by Neil Bauman, Ph.D.
A man wrote,
I currently have an in-the-ear hearing aid that is not bluetooth compatible, and I need a replacement. I want a behind the ear hearing aid that is bluetooth compatible. I was hoping to find an aid that is around $900.00. The bluetooth attachment adds another $400.00. Could you help me with locating an aid that is adaptable to a bluetooth attachment.
You sure don’t want much do you—a hearing aid for $900.00 with all the bells and whistles attached?
The first hearing aids with bluetooth attachments required a DAI (direct audio input) boot to attach a bluetooth gizmo called the ELI (which stood for “Ear Level Instrument”). Unfortunately, the ELI had a number of drawbacks. First, it was quite expensive. Second, it could only attach to certain makes and models of hearing aids thus limiting its usefulness. Third, it could only work with one hearing aid so you could never have binaural hearing via a bluetooth connection. This was because Bluetooth pairs with the remote bluetooth device—thus one aid pairs with your bluetooth device (phone, etc) and the other aid is locked out. Fourth, it had limited battery life.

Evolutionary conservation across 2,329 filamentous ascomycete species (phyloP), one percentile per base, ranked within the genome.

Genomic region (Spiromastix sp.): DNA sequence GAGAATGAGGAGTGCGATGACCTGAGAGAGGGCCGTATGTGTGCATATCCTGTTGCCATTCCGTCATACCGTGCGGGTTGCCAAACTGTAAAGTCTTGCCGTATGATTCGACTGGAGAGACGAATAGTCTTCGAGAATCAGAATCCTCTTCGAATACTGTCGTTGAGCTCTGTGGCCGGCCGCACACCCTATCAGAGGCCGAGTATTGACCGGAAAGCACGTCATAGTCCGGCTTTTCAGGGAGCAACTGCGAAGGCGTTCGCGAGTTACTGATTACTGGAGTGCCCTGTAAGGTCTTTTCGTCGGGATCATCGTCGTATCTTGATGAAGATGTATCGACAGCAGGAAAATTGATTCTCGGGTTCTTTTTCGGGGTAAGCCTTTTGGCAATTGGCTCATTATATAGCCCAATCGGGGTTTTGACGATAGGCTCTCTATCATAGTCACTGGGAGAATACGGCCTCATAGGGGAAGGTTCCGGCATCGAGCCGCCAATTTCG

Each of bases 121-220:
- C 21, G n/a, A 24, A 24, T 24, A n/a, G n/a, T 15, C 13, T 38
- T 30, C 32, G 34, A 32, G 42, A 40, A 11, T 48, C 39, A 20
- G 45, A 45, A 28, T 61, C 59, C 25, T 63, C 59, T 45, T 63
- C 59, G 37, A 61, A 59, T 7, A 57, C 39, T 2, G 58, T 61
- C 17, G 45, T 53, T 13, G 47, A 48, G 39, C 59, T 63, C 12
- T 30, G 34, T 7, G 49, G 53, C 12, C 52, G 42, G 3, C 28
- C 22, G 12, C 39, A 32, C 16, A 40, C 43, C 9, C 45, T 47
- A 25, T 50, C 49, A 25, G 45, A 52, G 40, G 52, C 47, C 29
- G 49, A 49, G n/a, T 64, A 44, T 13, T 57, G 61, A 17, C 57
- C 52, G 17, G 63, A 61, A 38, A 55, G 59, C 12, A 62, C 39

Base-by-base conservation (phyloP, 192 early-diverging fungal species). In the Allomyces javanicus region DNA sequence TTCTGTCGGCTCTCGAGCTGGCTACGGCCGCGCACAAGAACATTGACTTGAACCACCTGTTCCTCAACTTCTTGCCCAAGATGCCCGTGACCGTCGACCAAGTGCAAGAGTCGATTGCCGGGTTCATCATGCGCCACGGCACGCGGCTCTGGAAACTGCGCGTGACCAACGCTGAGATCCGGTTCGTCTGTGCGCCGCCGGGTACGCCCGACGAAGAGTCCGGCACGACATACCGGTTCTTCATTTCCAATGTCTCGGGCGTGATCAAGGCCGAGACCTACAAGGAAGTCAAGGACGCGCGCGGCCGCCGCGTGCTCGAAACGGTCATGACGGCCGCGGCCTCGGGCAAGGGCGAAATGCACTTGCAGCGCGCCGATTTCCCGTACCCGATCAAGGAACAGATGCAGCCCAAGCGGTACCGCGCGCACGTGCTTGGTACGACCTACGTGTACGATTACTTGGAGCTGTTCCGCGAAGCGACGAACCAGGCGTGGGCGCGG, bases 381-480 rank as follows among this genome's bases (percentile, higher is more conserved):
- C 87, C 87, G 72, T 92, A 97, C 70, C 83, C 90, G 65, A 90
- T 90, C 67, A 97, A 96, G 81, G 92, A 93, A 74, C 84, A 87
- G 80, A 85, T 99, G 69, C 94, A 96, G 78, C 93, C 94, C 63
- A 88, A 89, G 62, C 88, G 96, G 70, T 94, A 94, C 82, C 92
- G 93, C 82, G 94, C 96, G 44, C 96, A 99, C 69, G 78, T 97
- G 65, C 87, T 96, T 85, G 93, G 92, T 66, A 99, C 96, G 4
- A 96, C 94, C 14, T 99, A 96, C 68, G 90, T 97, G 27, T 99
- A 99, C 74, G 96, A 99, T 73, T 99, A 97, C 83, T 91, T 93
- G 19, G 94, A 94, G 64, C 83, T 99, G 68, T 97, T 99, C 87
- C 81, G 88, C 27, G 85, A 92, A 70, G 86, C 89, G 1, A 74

Current technology places the bluetooth circuitry in a remote control, not in/on the hearing aids themselves. The remote then “talks” to both hearing aids at once. However, hearing aids that use this arrangement are high end aids and cost several thousand dollars each. At the same time, if you change your aids, you need a new bluetooth remote.
A much cheaper solution (which does my Scottish heart good) is a bluetooth neckloop that can be used with any hearing aids that have t-coils. This way you don’t have to throw out the bluetooth neckloop when you get new hearing aids. Furthermore, you don’t have a “pairing” problem as the neckloop couples to both aids via their t-coils.
What I’d do is keep my options open and get a bluetooth neckloop. That way you can hear with both aids (via their t-coils). The bluetooth “dongle” at the end of the neckloop pairs with your cell phone, MP3 player, etc. This way you are not tied to any brand of hearing aid—just that you need t-coils—which you should get in any case.
Personally, I like the ClearSounds Connect360 Quattro bluetooth neckloop.